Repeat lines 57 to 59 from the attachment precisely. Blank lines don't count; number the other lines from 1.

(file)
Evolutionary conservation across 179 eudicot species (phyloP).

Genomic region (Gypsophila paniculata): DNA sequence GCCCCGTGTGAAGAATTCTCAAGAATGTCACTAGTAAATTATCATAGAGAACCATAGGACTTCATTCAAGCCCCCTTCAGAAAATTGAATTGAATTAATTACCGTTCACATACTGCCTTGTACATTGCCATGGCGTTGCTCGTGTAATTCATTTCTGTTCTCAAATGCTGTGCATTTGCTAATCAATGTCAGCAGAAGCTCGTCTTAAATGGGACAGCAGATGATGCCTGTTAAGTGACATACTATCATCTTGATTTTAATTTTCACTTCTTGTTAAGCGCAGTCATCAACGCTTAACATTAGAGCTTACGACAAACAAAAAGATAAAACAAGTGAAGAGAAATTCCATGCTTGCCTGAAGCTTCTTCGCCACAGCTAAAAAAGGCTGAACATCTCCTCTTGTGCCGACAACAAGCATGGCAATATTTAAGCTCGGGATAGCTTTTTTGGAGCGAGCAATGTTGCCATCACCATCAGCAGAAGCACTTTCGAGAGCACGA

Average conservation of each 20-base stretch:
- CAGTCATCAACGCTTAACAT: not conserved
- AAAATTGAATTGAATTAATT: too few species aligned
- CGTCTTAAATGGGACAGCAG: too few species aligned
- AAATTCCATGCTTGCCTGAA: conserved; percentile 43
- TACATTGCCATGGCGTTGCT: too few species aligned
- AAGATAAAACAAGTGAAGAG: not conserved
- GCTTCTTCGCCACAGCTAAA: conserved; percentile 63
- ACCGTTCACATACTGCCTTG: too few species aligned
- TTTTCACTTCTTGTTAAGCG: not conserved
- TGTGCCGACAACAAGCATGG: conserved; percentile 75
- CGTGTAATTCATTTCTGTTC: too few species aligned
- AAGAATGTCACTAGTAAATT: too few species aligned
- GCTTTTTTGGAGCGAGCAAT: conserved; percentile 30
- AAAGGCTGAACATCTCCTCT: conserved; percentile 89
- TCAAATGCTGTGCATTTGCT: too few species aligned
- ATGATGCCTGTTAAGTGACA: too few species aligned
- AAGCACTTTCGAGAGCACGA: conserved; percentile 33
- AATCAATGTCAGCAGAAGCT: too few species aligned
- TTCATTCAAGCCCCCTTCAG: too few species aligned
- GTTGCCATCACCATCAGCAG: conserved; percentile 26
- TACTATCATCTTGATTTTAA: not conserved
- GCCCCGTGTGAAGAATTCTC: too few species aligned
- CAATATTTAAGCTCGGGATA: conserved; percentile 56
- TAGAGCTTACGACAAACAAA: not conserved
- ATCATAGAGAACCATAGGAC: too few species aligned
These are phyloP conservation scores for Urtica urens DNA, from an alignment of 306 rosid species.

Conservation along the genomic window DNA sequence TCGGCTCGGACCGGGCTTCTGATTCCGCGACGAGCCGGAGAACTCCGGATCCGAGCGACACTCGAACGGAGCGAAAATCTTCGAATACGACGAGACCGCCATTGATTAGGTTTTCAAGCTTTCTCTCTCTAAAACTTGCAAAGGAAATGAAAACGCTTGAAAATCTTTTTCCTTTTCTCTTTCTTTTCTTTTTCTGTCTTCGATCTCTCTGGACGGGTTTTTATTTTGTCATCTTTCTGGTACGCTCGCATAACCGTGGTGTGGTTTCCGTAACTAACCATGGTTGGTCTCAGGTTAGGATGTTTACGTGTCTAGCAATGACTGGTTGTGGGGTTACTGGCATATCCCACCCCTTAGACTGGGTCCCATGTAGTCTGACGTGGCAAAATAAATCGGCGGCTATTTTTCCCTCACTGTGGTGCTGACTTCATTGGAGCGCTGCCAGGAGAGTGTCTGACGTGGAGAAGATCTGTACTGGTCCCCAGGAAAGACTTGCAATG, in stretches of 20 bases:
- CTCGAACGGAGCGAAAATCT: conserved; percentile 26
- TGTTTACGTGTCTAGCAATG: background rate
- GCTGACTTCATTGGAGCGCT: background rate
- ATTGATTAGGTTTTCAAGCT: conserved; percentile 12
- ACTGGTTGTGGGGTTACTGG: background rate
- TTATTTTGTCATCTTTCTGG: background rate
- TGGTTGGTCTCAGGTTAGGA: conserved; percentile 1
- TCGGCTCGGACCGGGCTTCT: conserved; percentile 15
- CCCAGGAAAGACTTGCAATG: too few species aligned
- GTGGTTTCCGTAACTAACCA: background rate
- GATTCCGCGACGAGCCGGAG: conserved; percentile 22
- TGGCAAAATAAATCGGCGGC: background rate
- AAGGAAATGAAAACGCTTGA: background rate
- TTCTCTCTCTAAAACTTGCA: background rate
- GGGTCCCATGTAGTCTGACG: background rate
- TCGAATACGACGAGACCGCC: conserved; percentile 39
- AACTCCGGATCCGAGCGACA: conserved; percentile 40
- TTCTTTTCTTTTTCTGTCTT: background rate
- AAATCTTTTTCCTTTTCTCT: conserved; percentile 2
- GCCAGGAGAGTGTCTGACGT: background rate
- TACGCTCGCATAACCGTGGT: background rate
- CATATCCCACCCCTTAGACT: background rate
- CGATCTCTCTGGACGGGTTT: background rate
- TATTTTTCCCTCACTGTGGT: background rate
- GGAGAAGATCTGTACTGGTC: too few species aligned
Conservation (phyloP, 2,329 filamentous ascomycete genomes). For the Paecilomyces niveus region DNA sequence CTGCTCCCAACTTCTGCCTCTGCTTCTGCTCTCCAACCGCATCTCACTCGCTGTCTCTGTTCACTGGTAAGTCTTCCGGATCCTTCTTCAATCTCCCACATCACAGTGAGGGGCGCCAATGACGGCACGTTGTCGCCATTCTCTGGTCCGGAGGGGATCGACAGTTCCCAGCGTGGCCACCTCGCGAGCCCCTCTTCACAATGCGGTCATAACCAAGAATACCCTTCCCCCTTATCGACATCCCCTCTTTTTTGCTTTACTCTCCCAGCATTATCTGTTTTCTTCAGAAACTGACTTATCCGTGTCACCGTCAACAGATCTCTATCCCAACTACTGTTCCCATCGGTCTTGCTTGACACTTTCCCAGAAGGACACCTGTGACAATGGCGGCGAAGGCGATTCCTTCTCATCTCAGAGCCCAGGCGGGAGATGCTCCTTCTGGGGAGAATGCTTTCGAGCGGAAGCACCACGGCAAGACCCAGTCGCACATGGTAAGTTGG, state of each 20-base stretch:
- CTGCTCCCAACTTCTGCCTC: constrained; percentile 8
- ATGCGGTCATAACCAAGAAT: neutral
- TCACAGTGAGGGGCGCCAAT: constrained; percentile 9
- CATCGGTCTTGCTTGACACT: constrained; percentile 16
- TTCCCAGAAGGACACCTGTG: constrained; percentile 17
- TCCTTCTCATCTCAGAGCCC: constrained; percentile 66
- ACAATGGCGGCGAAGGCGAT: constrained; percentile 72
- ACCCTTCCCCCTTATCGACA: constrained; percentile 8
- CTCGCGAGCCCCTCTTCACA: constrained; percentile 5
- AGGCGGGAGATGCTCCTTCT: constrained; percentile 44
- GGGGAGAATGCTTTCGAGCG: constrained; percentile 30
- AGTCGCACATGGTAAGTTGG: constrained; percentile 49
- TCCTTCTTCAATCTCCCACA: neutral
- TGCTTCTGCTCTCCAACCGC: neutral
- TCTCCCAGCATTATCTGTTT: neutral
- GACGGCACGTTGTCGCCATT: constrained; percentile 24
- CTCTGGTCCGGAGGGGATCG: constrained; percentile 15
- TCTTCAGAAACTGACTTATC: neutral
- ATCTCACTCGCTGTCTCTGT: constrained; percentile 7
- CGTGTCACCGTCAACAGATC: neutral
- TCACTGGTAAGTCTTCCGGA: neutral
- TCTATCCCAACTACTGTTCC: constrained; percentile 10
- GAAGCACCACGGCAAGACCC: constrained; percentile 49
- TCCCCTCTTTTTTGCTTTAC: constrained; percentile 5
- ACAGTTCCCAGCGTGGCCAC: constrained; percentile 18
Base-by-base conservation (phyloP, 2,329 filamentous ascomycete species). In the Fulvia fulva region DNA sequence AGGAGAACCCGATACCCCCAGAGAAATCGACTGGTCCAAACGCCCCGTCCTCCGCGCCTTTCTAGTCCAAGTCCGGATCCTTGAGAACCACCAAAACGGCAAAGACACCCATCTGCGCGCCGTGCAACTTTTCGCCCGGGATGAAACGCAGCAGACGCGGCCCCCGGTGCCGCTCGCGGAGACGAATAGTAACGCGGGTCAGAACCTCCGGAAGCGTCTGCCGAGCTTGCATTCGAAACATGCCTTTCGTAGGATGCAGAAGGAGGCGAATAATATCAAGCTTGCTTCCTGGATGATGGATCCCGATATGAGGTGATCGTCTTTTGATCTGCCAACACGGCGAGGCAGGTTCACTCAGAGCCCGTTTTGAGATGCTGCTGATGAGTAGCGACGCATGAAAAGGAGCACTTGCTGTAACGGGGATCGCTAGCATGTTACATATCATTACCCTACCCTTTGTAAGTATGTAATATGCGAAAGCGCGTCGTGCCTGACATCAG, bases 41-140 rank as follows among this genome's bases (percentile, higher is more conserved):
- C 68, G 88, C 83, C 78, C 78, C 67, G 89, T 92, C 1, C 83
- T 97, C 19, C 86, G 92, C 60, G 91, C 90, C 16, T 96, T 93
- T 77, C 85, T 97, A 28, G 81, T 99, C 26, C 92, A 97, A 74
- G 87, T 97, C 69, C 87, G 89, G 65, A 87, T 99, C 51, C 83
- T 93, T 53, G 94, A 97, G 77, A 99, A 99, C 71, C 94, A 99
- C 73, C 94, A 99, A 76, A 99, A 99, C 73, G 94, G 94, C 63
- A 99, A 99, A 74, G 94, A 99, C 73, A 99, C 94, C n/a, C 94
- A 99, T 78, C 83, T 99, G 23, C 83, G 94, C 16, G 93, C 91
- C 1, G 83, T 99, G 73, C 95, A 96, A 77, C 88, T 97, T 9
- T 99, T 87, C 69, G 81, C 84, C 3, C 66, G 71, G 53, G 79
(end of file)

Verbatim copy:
- CTGCTCCCAACTTCTGCCTC: constrained; percentile 8
- ATGCGGTCATAACCAAGAAT: neutral
- TCACAGTGAGGGGCGCCAAT: constrained; percentile 9